In Linfox Australia Pty Ltd v Glen Stutsel  FWAFB 7097 Fair Work Australia dismissed an appeal by Linfox against a Commissioner's decision that its employee had been unfairly dismissed by the Company, and ordering that he be reinstated in his employment and compensated for part of his lost wages.
The truck driver's employment was terminated for serious misconduct following the posting of comments about two of his managers on his Facebook profile page.
The inconsistency of the company's approach to Facebook use by employees and the lack of a social media policy was found relevant.
The comments posted on the employee’s Facebook page regarding the managers were offensive, derogatory and discriminatory, and included suggestions of dishonest and underhanded conduct, and comments of sexual misconduct.
The Group Manager for Workplace Relations concluded that the employee’s conduct on Facebook amounted to sexual and racial discrimination, which breached Company policies relating to equal opportunity and diversity.
The Commissioner took into account a range of “other matters” in concluding that the dismissal was harsh, unjust and unreasonable. These included the differential treatment by the Company of the other employees who made comments on the Applicant’s Facebook page. In this regard the Commissioner noted that none of the other employees who made offensive comments on the Facebook page were the subject of any sanction by the Company. The Commissioner also took into account the employee’s limited understanding of the employee as to the privacy of Facebook communications and his “extremely good employment record over some 22 years, his age and his employment prospects”.
In dismissing the appeal Fair Work Australia said:
"The posting of derogatory, offensive and discriminatory statements or comments about managers or other employees on Facebook might provide a valid reason for termination of employment. In each case, the enquiry will be as to the nature of the comments and statements made and the width of their publication. Comments made directly to managers and other employees and given wide circulation in the workplace will be treated more seriously than if such comments are shared privately by a few workmates in a social setting. In ordinary discourse there is much discussion about what happens in our work lives and the people involved. In this regard we are mindful of the need not to impose unrealistic standards of behaviour and discourse about such matters or to ignore the realities of workplaces...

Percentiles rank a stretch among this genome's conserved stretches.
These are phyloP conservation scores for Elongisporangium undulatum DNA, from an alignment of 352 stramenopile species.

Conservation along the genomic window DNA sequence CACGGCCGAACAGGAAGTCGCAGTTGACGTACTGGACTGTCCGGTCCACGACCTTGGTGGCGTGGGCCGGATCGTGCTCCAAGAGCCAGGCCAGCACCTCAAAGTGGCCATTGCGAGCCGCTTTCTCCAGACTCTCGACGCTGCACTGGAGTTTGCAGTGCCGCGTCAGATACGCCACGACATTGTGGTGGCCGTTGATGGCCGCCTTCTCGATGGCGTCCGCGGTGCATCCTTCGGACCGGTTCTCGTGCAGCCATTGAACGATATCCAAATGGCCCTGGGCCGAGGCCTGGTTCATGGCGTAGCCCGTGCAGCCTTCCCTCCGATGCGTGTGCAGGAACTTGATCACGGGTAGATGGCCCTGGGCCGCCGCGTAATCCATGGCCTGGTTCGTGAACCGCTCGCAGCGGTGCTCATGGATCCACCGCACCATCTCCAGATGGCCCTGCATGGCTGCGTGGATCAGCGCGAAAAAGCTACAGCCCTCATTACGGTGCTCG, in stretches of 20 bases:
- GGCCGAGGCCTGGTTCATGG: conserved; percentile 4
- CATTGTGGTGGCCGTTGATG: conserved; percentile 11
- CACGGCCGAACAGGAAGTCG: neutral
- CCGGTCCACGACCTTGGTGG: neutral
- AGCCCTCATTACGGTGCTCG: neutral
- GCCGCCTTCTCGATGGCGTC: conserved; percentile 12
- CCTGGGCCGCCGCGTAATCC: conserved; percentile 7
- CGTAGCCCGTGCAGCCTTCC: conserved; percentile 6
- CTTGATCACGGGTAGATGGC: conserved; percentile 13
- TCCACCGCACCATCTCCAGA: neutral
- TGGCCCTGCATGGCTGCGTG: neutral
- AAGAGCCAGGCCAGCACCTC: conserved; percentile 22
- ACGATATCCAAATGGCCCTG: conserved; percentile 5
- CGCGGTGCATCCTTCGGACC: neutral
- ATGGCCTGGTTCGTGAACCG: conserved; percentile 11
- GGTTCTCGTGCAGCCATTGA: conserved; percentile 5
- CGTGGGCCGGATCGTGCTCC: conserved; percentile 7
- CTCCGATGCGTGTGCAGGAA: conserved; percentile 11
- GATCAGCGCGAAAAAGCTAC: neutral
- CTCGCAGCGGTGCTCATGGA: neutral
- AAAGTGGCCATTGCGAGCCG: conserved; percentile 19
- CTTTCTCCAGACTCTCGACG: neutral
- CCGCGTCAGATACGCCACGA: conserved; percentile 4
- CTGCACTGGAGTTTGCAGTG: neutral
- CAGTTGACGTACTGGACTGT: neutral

In the present case, the series of Facebook conversations in which the comments were made were described by the Commissioner as having the flavour of a conversation in a pub or cafe, although conducted in electronic form. We do not agree altogether with this characterisation of the comments. The fact that the conversations were conducted in electronic form and on Facebook gave the comments a different characteristic and a potentially wider circulation than a pub discussion. Even if the comments were only accessible by the 170 Facebook “friends” of the Applicant, this was a wide audience and one which included employees of the Company. Further the nature of Facebook (and other such electronic communication on the internet) means that the comments might easily be forwarded on to others, widening the audience for their publication. Unlike conversations in a pub or cafe, the Facebook conversations leave a permanent written record of statements and comments made by the participants, which can be read at any time into the future until they are taken down by the page owner. Employees should therefore exercise considerable care in using social networking sites in making comments or conducting conversations about their managers and fellow employees...
...In the present matter the Commissioner considered that the statements and comments made by the Applicant were distasteful. However when viewed in the context of the Facebook conversations he considered that they were not of such a nature as to warrant dismissal for serious misconduct, or even as to constitute a valid reason for termination. Some of the comments were so exaggerated or stupid as not to amount to any credible threat against the managers. Other comments were not of such a serious nature as was contended by the Company in the proceedings before the Commissioner and on appeal. Furthermore, some of the comments were not made by the Applicant but by one of his Facebook friends...
...We have carefully considered the evidence and material before the Commissioner and the submissions on appeal. We consider that the conclusion reached by the Commissioner was reasonably open to him in the circumstances of the case and having regard to the context in which the conduct occurred and an overall assessment of the gravity of the conduct. "
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Posted 26th October 2012 by David Jacobson in Web/Tech, Workplace